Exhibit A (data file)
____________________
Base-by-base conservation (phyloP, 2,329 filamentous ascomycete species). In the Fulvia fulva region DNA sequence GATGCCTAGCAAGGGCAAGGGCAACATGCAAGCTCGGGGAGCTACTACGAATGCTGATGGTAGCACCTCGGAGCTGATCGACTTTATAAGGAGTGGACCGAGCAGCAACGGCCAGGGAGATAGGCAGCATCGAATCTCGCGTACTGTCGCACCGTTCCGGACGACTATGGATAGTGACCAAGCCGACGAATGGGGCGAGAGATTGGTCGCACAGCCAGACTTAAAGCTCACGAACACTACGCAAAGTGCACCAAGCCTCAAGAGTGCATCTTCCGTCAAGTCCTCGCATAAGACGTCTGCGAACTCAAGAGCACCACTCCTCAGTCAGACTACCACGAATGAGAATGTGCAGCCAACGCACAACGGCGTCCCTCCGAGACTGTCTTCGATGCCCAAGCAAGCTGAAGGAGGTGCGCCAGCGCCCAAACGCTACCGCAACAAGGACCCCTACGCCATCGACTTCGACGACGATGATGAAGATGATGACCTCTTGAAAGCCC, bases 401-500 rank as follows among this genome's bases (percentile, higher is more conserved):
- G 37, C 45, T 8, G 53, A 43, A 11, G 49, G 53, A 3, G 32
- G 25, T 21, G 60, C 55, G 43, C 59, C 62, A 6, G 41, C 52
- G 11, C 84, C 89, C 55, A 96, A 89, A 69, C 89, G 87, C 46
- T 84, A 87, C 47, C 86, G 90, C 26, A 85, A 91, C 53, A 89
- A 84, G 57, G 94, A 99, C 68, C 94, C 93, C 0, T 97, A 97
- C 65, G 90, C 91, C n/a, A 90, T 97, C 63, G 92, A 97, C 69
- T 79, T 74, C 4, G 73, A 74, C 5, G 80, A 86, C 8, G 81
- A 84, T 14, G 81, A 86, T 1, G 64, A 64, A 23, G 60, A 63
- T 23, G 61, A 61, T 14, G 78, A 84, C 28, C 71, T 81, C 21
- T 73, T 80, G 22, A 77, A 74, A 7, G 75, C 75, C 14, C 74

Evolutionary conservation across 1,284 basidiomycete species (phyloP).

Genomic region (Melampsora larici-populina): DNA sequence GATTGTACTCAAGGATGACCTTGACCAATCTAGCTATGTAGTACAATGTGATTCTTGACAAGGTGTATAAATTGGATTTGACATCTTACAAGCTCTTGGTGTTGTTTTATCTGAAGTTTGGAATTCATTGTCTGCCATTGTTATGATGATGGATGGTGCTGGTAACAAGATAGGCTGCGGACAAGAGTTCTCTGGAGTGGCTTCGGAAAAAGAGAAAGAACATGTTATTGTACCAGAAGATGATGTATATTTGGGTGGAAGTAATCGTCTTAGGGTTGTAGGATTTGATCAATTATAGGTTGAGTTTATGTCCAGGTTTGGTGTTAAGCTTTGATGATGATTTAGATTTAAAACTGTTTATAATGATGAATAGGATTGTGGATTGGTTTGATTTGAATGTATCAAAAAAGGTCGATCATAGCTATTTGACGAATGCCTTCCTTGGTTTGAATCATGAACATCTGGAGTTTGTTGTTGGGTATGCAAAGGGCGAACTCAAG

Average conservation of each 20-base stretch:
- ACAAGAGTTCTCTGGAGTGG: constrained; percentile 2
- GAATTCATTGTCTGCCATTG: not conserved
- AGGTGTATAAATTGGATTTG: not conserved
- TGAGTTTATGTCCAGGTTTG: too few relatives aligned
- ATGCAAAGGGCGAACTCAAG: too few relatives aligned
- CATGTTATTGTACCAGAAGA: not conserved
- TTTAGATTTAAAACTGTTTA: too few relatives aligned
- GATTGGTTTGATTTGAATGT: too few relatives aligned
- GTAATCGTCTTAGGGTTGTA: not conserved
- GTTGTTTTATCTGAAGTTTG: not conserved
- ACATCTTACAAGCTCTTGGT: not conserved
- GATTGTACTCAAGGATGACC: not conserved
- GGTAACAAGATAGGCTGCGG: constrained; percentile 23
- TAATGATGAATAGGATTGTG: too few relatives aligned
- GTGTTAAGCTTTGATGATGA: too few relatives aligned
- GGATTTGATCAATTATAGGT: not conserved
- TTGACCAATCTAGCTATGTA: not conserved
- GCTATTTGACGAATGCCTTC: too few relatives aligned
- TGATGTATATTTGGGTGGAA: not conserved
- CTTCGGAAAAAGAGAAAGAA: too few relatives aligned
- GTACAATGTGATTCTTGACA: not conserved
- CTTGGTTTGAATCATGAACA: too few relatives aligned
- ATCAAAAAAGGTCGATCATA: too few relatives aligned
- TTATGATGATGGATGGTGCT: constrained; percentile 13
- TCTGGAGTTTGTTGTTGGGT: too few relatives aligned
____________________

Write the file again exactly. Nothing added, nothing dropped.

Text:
Base-by-base conservation (phyloP, 2,329 filamentous ascomycete species). In the Fulvia fulva region DNA sequence GATGCCTAGCAAGGGCAAGGGCAACATGCAAGCTCGGGGAGCTACTACGAATGCTGATGGTAGCACCTCGGAGCTGATCGACTTTATAAGGAGTGGACCGAGCAGCAACGGCCAGGGAGATAGGCAGCATCGAATCTCGCGTACTGTCGCACCGTTCCGGACGACTATGGATAGTGACCAAGCCGACGAATGGGGCGAGAGATTGGTCGCACAGCCAGACTTAAAGCTCACGAACACTACGCAAAGTGCACCAAGCCTCAAGAGTGCATCTTCCGTCAAGTCCTCGCATAAGACGTCTGCGAACTCAAGAGCACCACTCCTCAGTCAGACTACCACGAATGAGAATGTGCAGCCAACGCACAACGGCGTCCCTCCGAGACTGTCTTCGATGCCCAAGCAAGCTGAAGGAGGTGCGCCAGCGCCCAAACGCTACCGCAACAAGGACCCCTACGCCATCGACTTCGACGACGATGATGAAGATGATGACCTCTTGAAAGCCC, bases 401-500 rank as follows among this genome's bases (percentile, higher is more conserved):
- G 37, C 45, T 8, G 53, A 43, A 11, G 49, G 53, A 3, G 32
- G 25, T 21, G 60, C 55, G 43, C 59, C 62, A 6, G 41, C 52
- G 11, C 84, C 89, C 55, A 96, A 89, A 69, C 89, G 87, C 46
- T 84, A 87, C 47, C 86, G 90, C 26, A 85, A 91, C 53, A 89
- A 84, G 57, G 94, A 99, C 68, C 94, C 93, C 0, T 97, A 97
- C 65, G 90, C 91, C n/a, A 90, T 97, C 63, G 92, A 97, C 69
- T 79, T 74, C 4, G 73, A 74, C 5, G 80, A 86, C 8, G 81
- A 84, T 14, G 81, A 86, T 1, G 64, A 64, A 23, G 60, A 63
- T 23, G 61, A 61, T 14, G 78, A 84, C 28, C 71, T 81, C 21
- T 73, T 80, G 22, A 77, A 74, A 7, G 75, C 75, C 14, C 74

Evolutionary conservation across 1,284 basidiomycete species (phyloP).

Genomic region (Melampsora larici-populina): DNA sequence GATTGTACTCAAGGATGACCTTGACCAATCTAGCTATGTAGTACAATGTGATTCTTGACAAGGTGTATAAATTGGATTTGACATCTTACAAGCTCTTGGTGTTGTTTTATCTGAAGTTTGGAATTCATTGTCTGCCATTGTTATGATGATGGATGGTGCTGGTAACAAGATAGGCTGCGGACAAGAGTTCTCTGGAGTGGCTTCGGAAAAAGAGAAAGAACATGTTATTGTACCAGAAGATGATGTATATTTGGGTGGAAGTAATCGTCTTAGGGTTGTAGGATTTGATCAATTATAGGTTGAGTTTATGTCCAGGTTTGGTGTTAAGCTTTGATGATGATTTAGATTTAAAACTGTTTATAATGATGAATAGGATTGTGGATTGGTTTGATTTGAATGTATCAAAAAAGGTCGATCATAGCTATTTGACGAATGCCTTCCTTGGTTTGAATCATGAACATCTGGAGTTTGTTGTTGGGTATGCAAAGGGCGAACTCAAG

Average conservation of each 20-base stretch:
- ACAAGAGTTCTCTGGAGTGG: constrained; percentile 2
- GAATTCATTGTCTGCCATTG: not conserved
- AGGTGTATAAATTGGATTTG: not conserved
- TGAGTTTATGTCCAGGTTTG: too few relatives aligned
- ATGCAAAGGGCGAACTCAAG: too few relatives aligned
- CATGTTATTGTACCAGAAGA: not conserved
- TTTAGATTTAAAACTGTTTA: too few relatives aligned
- GATTGGTTTGATTTGAATGT: too few relatives aligned
- GTAATCGTCTTAGGGTTGTA: not conserved
- GTTGTTTTATCTGAAGTTTG: not conserved
- ACATCTTACAAGCTCTTGGT: not conserved
- GATTGTACTCAAGGATGACC: not conserved
- GGTAACAAGATAGGCTGCGG: constrained; percentile 23
- TAATGATGAATAGGATTGTG: too few relatives aligned
- GTGTTAAGCTTTGATGATGA: too few relatives aligned
- GGATTTGATCAATTATAGGT: not conserved
- TTGACCAATCTAGCTATGTA: not conserved
- GCTATTTGACGAATGCCTTC: too few relatives aligned
- TGATGTATATTTGGGTGGAA: not conserved
- CTTCGGAAAAAGAGAAAGAA: too few relatives aligned
- GTACAATGTGATTCTTGACA: not conserved
- CTTGGTTTGAATCATGAACA: too few relatives aligned
- ATCAAAAAAGGTCGATCATA: too few relatives aligned
- TTATGATGATGGATGGTGCT: constrained; percentile 13
- TCTGGAGTTTGTTGTTGGGT: too few relatives aligned